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Why Rishi Sunak’s ‘big state, high tax’ budget could send mortgage rates soaring


Mortgage rates could be sent soaring as lenders respond to Rishi Sunak’s autumn budget, analysts have warned.

The chancellor’s “big state, high tax” spending package received a “lukewarm reception” from Conservative grandees, The Guardian said, who “put him on notice that they would not put up” with “the scale of spending and taxes” for long.

According to the Financial Times, Sunak attempted to placate backbench anger by telling MPs that “every marginal pound we have should be put into lowering people’s taxes” shortly after his budget announcement.

But that has done little to dissuade mortgage lenders from immediately raising rates, prompting predictions that mortgage rates could rise rapidly.

An interest rate rise has been discussed for some months and City economists believe Sunak’s higher spending could force the Bank of England’s hand. 

Millions of households could face higher mortgage payments, with interest rate increases expected next week as a result of Sunak’s “spending splurge”, said The Times.

“Markets are certain” that the interest base rate “will rise from 0.1% to 0.25%” next Thursday, the paper added, with some analysts warning it “could hit 1% next May, four months earlier than they were expecting” prior to Sunak’s budget.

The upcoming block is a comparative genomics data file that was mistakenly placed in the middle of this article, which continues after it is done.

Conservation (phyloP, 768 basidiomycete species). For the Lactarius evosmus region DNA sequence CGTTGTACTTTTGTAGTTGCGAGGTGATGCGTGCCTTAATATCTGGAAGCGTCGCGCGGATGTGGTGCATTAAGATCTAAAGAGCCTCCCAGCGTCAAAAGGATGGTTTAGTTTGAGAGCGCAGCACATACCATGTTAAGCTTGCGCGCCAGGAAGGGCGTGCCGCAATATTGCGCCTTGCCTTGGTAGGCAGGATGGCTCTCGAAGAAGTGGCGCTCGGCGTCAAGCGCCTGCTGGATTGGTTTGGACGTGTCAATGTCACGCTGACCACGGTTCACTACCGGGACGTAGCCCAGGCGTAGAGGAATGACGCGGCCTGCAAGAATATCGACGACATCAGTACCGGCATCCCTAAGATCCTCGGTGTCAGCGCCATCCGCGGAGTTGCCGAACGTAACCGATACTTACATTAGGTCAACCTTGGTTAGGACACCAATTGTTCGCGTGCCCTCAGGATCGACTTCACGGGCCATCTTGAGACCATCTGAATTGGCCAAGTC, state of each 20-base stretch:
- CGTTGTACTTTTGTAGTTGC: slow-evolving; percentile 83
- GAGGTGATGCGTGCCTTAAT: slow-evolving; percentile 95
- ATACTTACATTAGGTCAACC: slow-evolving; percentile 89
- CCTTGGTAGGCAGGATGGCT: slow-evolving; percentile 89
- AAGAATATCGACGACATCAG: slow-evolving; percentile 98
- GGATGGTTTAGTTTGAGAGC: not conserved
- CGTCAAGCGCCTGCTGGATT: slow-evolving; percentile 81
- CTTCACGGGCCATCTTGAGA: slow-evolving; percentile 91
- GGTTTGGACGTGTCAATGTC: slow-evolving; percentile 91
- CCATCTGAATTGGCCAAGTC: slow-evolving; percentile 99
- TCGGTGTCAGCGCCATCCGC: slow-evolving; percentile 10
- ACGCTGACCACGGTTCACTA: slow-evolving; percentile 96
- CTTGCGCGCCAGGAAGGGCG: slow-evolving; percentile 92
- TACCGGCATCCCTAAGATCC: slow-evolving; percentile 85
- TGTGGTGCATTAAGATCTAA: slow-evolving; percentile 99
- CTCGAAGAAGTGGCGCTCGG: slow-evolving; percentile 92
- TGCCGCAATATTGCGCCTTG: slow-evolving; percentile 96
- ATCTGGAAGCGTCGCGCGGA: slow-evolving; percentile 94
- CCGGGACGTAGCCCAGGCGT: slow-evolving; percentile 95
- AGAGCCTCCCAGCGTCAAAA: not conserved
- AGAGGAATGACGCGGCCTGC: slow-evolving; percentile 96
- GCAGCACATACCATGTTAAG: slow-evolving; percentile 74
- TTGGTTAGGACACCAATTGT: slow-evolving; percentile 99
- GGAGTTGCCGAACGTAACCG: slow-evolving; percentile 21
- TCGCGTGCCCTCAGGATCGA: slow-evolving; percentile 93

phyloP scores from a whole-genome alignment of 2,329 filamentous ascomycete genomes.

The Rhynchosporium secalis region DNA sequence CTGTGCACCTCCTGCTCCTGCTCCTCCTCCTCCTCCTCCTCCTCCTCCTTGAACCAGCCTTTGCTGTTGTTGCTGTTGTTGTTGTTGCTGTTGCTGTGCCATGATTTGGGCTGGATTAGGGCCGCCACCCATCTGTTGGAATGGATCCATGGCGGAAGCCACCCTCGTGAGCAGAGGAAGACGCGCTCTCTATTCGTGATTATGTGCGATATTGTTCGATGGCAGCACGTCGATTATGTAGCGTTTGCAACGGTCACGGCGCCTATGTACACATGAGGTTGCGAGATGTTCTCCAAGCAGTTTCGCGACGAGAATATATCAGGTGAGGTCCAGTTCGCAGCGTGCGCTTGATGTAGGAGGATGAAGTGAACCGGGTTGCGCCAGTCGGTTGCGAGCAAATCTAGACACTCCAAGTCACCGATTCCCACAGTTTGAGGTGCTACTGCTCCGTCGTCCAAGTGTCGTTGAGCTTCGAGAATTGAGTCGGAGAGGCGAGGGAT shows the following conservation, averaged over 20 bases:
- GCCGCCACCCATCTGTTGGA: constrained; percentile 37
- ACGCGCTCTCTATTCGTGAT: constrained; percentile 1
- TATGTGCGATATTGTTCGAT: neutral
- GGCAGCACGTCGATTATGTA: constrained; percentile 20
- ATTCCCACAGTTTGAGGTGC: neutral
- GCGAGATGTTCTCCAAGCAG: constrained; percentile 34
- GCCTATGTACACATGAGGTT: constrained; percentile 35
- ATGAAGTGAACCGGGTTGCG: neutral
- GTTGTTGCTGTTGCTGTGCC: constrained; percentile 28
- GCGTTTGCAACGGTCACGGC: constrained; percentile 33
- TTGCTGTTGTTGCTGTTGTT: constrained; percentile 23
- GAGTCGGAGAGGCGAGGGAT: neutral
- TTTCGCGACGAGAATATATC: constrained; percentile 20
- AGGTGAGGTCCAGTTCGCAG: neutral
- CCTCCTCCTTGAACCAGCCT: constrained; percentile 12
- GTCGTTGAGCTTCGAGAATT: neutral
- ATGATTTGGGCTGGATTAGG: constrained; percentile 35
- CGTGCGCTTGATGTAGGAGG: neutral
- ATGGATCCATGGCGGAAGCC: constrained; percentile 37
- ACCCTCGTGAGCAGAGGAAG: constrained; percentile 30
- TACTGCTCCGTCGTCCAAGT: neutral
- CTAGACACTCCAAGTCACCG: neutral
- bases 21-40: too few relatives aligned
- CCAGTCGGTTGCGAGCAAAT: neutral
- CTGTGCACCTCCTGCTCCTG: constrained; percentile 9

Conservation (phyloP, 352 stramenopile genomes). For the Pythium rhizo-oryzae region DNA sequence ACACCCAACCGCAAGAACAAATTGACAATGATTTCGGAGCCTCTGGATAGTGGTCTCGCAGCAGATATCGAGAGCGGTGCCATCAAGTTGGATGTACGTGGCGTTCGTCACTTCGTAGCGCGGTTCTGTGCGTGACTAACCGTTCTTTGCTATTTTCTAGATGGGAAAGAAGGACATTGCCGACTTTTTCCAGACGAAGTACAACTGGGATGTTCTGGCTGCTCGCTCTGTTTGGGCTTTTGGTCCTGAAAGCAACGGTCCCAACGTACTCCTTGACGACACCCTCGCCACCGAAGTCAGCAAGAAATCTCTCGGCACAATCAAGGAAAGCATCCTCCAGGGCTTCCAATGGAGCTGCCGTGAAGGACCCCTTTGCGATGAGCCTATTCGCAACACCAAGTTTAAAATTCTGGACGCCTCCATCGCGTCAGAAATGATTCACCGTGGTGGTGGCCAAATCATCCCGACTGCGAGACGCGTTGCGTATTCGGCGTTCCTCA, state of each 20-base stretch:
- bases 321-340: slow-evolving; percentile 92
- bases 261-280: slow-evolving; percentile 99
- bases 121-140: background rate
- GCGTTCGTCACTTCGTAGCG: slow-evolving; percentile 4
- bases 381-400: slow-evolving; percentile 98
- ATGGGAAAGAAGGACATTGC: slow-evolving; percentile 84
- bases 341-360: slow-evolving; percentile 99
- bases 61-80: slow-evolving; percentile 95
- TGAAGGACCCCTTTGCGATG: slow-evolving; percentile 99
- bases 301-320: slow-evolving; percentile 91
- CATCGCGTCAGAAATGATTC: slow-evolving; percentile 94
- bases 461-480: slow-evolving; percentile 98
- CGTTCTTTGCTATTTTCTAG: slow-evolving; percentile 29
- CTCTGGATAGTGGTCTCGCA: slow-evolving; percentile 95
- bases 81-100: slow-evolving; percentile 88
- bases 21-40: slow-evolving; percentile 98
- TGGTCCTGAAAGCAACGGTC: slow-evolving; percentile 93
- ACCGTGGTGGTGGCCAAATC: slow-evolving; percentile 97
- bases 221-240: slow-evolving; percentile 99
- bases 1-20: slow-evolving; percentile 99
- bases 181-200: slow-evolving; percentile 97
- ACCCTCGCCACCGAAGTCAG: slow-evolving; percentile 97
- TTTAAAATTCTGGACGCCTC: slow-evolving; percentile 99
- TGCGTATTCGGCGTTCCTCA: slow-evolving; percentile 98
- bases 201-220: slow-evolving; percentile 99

“Millions of borrowers” face a “sharp increase” in their mortgage bills as a result of the base rate change, The Telegraph said, squeezing household finances that are “already suffering from a decade of stagnant wages”.

Borrowers on variable rate mortgages, “of which there are an estimated 2.2m in the UK”, look set to be “hit hardest”, the paper continued. “Rates for these homeowners are not guaranteed, unlike fixed-rate deals.”

Although householders on fixed-rate mortgages, which are typically the most expensive, will be protected from any immediate rise in interest rates, analysts said those with “super cheap” deals “could be in for a shock when they come to remortgage”.

Mortgage Solutions said “expectations for rising mortgage interest costs” predicted by the Office for Budget Responsibility (OBR) were “buried in the budget documents”. The OBR has forecast that the Bank of England interest rate could rise to 3.5% in 2023, up from 0.1% at present.

Analysis by The Institute for Fiscal Studies for The Telegraph found this would mean “homeowners paying thousands of pounds more each year”, as it would see “annual mortgage repayments soar 43% from £10,800 to £15,400 on an average-price house”.

Liberal Democrat leader Ed Davey said that interest rate rises would hit southern Tory seats hardest, as those seats tend to have the highest house prices outside London. He accused the Conservatives of “turning their back” on traditional party supporters who were “tired of being taken for granted”.

Earlier this month, Money Saving Expert founder, Martin Lewis, warned that a rate rise was “on the cards”. He advised “everyone with a mortgage” to check now “if your existing deal is as good as it can get”, adding: “That applies double if you’re languishing on your lender’s standard variable rate.”



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